Rage Against the Machine Day 17 by Amy

I don’t understand…

by Amy of GARDEN2DAY


I have watched society go humming along until we hit some type of snag causing the bottom to fall out landing us in some alternate state of reality. I like to say we fell down the rabbit hole and can’t find our way out but truth, we know our way out. It’s just that some of us aren’t on board to change what needs fixin’

I grew up in the rural south not far from Sherman’s March to the Sea – less than 5 miles in fact. When I talk to people on social media, I find me telling myself to remember I’m from the south and many people think we are vile humans for one reason or another. I was in a conversation with someone the other night who was trying to make his presence known by saying it’s OK to be white. He did that meme thing on someone’s post – ugggh. What he was really saying I was soon to find out is that it’s OK to want only white people to be in power and all of that awful talk most of us have heard before. You know, the same racist trash that has become media headlines almost on a daily basis. I usually won’t engage in these conversations because their minds are made up. Nothing you can do or say will change them especially when they are using an anonymous name and safely tucked away behind some screen and keyboard. I wanted to know more about this person and why he believes the way he does. My hope was that I could say something that maybe he could think about that would make a positive difference. Just a small seed. I’m still a bit optimistic, I guess. Maybe? 

My European ancestors came to America all before 1800. Some in my direct line owned slaves. I used to do family research digging through census records and property documents and every so often I would find a few slave owners – direct ancestors. I didn’t understand. It hurt to know that I came/come from people who owned others. I didn’t know how to make peace with it. I would often hide the fact and found myself trying to make excuses like it wasn’t but a ‘few’ ancestors. Coping and rationalizing will do crazy things. How could my ancestors participate in something so heinous? Didn’t they know better? My legal document hunting took a pause until I dealt with the conflict within. Then I found myself doing more history research than family research trying to get a feel for what was happening pre civil war. This led to attempting to trace families of some slave descendants and that is almost impossible in most cases but it served as a great history lesson for me. Add newspaper advertisements and write-ups with diaries and such. This created a wealth of information that allowed me to see more than just a slice of history. I don’t think most people have had this type of opportunity. It creates a picture that is not addressed in most schools especially in the south. It’s needed. Most southerners want to search for the most wealthy and powerful ancestors. They miss the tangible evidence that is right in front.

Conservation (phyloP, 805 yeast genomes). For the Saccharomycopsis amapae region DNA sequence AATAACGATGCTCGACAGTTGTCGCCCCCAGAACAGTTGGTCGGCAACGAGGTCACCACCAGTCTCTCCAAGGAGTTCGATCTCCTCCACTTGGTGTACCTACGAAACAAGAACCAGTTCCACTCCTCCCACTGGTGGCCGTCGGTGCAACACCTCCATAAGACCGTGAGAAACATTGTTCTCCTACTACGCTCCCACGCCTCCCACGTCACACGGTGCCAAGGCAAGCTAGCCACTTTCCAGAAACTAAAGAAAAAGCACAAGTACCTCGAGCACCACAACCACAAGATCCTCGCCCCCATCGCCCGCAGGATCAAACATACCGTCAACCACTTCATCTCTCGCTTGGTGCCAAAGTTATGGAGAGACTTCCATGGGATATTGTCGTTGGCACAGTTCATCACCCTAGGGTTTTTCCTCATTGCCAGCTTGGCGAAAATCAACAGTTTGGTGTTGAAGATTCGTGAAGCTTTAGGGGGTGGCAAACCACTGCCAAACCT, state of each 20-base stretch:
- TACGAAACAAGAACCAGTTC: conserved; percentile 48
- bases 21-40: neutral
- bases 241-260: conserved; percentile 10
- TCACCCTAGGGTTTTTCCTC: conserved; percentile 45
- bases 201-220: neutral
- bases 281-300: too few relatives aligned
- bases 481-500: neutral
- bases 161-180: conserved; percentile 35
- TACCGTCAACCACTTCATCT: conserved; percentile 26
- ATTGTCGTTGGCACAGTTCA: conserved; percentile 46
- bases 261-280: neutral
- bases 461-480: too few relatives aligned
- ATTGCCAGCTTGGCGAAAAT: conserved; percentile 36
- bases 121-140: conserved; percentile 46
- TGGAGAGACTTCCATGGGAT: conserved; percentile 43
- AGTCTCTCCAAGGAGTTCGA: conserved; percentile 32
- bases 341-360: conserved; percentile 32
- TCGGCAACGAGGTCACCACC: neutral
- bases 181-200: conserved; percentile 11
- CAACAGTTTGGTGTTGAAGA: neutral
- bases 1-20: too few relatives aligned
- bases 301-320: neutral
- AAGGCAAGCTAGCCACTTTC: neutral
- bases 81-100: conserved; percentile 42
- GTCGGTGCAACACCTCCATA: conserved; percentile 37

Years earlier, I remember my great aunt telling me how our family that owned the farm I grew up on believed slavery was wrong. She wanted me to understand the importance of treating others as equal. I miss her! In about fourth or fifth grade when we were studying about the civil war, I wanted to ask her questions. She was born in the late 1800s so I had hoped she could give me information on that era. Most of my teachers never talked negative about life before the civil war. I remember being taken to see Gone with the Wind during the school day and the grandiose talks about it like it was some wonderful experience. The teacher I had that year turned out to descend from a plantation owner from years ago-what was I expecting? 

Reality varies depending on whose perspective you are getting information from. My great aunt said that to own someone was not right. I never heard her say anything negative about anyone. She was a positive influence. When she told me this, I was young and had no clue to what real history was. It wasn’t something I could identify with – war – owning people. Are you kidding? We had a simple farm and believed in helping your neighbor no matter what they looked like. I didn’t understand.

My parents believed we are all equal and I thank the stars that they did. I grew up with people who hated others for their skin color. I didn’t understand it. I remember separate waiting rooms and separate water fountains and even separate schools. I remember public school integration and hearing people make excuses for their bigotry. I still didn’t understand. And today, I still don’t understand.

This guy on social media the other night – I don’t know where he got his information. He wouldn’t say. It’s the same putrid talk that I have heard before. ‘His people’ came to America and conquered it and settled it building everything (sigh) and only “white people” have made improvements and contributions… yada-yada-yada (double sigh). I want to scream when I hear this. As I began to point out the inaccuracies of his statements he refused to believe anything I said. That’s nothing new. When I said there is no ‘white’ race, he began to attack. I asked him how far back he could trace his ancestry and he said he could not get back to 1800 but yet it was ‘his people.’